Party outlook, post-election II |

Party outlook, post-election II

If I were one of the many incumbent Democrats ousted by Republican challengers on Nov. 4, I would blame Nancy Pelosi and soon-to-be Senate Minority Leader Harry Reid. Their shameful behavior since the Democrat “wave” of 2006 not only cost the Democrats both houses of Congress but led to my party’s overwhelming unpopularity with the electorate. Both leaders are out of touch with young voters, who often align themselves with Democrats, and should not be voted minority leaders when the next Congress convenes.

As House speaker, Pelosi infamously said of ObamaCare in 2010, “We have to pass the bill so that you can find out what is in it.” The Democrats passed ObamaCare and millions found their health insurance plans would be canceled. Pelosi also gave Democrats false hope in 2012 and 2014 that they would regain House control. Reid has run a dysfunctional Senate by forbidding amendments to bills and suppressing the then-Republican minority by limiting its voice in confirmation votes and refusing to address bills on the floor.

Pelosi and Reid should not have the privilege of leading the Democrats because they lost their party’s majority.

Joseph Samuel



The writer, a 2014 Central Catholic High School graduate, is a freshman at La Salle University in Philadelphia.

TribLIVE commenting policy

You are solely responsible for your comments and by using you agree to our Terms of Service.

We moderate comments. Our goal is to provide substantive commentary for a general readership. By screening submissions, we provide a space where readers can share intelligent and informed commentary that enhances the quality of our news and information.

While most comments will be posted if they are on-topic and not abusive, moderating decisions are subjective. We will make them as carefully and consistently as we can. Because of the volume of reader comments, we cannot review individual moderation decisions with readers.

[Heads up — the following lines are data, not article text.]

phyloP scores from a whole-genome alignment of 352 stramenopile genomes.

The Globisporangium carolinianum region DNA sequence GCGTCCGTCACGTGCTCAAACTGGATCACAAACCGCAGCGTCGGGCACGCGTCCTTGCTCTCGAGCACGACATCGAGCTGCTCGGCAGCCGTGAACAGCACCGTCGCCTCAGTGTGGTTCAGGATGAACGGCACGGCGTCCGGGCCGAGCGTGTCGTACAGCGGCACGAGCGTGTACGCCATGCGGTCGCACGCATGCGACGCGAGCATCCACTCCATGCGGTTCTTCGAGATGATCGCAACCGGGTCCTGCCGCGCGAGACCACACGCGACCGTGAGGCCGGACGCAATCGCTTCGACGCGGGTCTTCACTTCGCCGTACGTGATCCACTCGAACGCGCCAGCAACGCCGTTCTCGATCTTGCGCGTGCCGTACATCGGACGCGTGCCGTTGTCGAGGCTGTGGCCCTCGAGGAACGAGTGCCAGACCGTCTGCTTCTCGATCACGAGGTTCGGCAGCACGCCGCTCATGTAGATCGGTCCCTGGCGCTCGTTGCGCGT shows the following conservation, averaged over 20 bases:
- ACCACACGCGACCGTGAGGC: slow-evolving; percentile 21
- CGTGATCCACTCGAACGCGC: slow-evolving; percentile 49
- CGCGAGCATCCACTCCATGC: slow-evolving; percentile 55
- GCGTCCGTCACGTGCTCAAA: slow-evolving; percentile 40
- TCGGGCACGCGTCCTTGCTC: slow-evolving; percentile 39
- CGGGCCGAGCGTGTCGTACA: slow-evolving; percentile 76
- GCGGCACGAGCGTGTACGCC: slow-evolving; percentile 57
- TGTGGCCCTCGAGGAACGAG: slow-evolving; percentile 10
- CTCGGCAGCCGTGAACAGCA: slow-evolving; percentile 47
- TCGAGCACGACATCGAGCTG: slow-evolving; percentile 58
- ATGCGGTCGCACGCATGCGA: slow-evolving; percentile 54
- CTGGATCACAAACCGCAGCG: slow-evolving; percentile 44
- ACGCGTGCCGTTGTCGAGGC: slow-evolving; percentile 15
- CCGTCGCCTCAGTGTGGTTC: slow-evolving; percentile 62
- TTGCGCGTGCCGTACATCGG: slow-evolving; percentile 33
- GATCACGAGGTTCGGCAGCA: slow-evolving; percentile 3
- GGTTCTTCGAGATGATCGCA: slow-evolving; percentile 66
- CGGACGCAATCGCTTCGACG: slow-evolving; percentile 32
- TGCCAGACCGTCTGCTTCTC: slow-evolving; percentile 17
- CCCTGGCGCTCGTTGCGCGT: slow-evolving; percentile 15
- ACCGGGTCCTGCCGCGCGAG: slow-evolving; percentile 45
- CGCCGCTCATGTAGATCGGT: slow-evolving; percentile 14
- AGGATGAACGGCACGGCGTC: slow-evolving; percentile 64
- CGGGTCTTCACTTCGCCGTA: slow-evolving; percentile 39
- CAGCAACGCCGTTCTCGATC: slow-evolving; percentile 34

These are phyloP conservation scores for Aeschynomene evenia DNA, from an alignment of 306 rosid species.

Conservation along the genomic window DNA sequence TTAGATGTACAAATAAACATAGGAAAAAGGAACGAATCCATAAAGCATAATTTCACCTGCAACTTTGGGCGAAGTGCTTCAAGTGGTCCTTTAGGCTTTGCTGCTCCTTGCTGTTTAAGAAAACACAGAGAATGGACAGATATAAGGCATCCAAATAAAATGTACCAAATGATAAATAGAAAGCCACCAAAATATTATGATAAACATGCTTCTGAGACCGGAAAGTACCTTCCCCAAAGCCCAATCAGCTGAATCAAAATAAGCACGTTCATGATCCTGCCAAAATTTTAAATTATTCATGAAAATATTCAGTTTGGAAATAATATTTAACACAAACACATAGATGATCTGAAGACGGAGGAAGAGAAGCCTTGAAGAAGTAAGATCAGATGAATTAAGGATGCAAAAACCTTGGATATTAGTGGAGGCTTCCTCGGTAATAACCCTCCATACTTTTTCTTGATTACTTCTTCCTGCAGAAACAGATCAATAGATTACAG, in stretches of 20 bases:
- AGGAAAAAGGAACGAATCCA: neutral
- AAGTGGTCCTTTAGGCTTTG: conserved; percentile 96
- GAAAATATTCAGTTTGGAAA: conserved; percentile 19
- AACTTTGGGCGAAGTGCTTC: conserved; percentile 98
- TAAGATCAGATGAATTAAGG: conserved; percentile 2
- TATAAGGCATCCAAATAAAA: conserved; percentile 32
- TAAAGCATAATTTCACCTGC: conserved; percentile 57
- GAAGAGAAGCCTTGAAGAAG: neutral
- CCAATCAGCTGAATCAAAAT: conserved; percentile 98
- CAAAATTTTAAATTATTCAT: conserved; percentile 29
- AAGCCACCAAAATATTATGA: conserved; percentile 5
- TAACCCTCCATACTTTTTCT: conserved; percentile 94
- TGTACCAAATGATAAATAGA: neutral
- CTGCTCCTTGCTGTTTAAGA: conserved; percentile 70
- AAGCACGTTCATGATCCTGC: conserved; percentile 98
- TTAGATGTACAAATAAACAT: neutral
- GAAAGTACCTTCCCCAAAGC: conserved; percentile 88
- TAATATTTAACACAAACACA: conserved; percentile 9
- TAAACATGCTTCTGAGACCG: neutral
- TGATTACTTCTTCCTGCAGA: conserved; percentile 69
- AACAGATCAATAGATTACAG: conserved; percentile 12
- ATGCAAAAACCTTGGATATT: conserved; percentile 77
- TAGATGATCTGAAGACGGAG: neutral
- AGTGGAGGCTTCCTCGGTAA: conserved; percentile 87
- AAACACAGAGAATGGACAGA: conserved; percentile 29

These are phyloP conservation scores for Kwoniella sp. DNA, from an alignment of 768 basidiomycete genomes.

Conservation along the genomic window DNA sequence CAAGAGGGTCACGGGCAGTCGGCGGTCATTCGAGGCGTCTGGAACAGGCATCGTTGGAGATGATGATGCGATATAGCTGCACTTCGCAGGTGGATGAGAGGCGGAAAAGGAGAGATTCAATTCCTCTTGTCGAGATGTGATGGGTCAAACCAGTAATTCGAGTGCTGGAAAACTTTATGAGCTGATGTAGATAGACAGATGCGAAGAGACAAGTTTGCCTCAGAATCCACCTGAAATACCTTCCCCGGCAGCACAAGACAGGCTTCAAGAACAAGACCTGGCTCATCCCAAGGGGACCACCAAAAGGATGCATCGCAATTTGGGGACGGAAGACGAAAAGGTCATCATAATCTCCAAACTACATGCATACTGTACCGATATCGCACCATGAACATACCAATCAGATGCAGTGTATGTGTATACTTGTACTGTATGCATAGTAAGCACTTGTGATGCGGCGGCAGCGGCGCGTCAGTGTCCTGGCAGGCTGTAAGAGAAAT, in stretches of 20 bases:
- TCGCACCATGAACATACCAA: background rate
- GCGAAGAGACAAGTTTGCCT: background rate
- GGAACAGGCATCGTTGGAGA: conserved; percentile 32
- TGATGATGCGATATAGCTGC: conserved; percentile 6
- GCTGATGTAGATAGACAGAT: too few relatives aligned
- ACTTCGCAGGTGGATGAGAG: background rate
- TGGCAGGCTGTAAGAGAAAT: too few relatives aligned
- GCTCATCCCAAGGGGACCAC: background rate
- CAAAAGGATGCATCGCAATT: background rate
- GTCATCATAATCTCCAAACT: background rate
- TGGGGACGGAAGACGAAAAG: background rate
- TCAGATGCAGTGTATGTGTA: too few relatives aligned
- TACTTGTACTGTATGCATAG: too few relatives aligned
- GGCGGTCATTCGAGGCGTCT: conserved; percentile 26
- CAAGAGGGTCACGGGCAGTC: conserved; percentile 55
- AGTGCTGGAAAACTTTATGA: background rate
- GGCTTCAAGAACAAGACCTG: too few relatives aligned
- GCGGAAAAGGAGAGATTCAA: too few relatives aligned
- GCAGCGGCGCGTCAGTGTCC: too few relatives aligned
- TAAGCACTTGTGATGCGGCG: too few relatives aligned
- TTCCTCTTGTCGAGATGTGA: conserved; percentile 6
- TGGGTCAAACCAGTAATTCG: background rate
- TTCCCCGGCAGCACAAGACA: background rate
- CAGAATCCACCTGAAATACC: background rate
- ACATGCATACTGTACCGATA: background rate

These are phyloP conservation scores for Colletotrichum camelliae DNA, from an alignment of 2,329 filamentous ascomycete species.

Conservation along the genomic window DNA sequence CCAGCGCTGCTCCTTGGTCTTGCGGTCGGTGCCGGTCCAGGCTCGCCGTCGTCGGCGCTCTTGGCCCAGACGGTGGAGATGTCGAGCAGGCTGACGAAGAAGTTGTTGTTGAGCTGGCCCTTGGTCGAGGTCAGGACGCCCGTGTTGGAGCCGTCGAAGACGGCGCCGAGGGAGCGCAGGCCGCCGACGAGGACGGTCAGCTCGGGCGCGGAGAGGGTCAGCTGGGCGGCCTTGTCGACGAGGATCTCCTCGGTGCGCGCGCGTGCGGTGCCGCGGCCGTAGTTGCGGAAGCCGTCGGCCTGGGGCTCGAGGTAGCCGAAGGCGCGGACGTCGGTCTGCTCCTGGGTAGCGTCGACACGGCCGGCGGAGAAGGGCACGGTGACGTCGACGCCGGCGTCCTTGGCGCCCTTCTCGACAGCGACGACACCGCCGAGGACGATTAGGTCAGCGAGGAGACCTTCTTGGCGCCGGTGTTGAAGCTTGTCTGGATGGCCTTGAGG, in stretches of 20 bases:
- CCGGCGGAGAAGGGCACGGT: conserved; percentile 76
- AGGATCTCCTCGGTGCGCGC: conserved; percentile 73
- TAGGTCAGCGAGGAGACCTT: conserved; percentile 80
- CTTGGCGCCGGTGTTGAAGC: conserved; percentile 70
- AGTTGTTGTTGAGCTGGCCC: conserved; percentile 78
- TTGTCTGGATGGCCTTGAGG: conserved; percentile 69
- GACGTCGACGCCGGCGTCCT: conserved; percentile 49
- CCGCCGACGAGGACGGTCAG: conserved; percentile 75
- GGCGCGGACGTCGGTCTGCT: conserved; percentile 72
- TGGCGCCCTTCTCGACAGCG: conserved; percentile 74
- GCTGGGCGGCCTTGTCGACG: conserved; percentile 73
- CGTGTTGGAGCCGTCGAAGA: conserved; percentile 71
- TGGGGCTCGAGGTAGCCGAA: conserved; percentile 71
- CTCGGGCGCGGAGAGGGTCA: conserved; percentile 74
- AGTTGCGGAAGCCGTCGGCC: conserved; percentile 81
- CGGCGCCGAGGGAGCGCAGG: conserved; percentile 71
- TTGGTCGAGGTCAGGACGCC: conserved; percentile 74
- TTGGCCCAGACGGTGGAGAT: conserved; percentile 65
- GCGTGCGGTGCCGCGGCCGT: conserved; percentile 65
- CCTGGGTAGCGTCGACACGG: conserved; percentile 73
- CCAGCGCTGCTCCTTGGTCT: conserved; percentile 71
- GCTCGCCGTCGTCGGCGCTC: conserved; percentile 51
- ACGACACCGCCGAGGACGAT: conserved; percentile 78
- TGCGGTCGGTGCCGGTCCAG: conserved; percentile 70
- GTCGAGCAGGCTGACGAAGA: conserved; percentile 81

We value thoughtful comments representing a range of views that make their point quickly and politely. We make an effort to protect discussions from repeated comments either by the same reader or different readers

We follow the same standards for taste as the daily newspaper. A few things we won't tolerate: personal attacks, obscenity, vulgarity, profanity (including expletives and letters followed by dashes), commercial promotion, impersonations, incoherence, proselytizing and SHOUTING. Don't include URLs to Web sites.

We do not edit comments. They are either approved or deleted. We reserve the right to edit a comment that is quoted or excerpted in an article. In this case, we may fix spelling and punctuation.

We welcome strong opinions and criticism of our work, but we don't want comments to become bogged down with discussions of our policies and we will moderate accordingly.

We appreciate it when readers and people quoted in articles or blog posts point out errors of fact or emphasis and will investigate all assertions. But these suggestions should be sent via e-mail. To avoid distracting other readers, we won't publish comments that suggest a correction. Instead, corrections will be made in a blog post or in an article.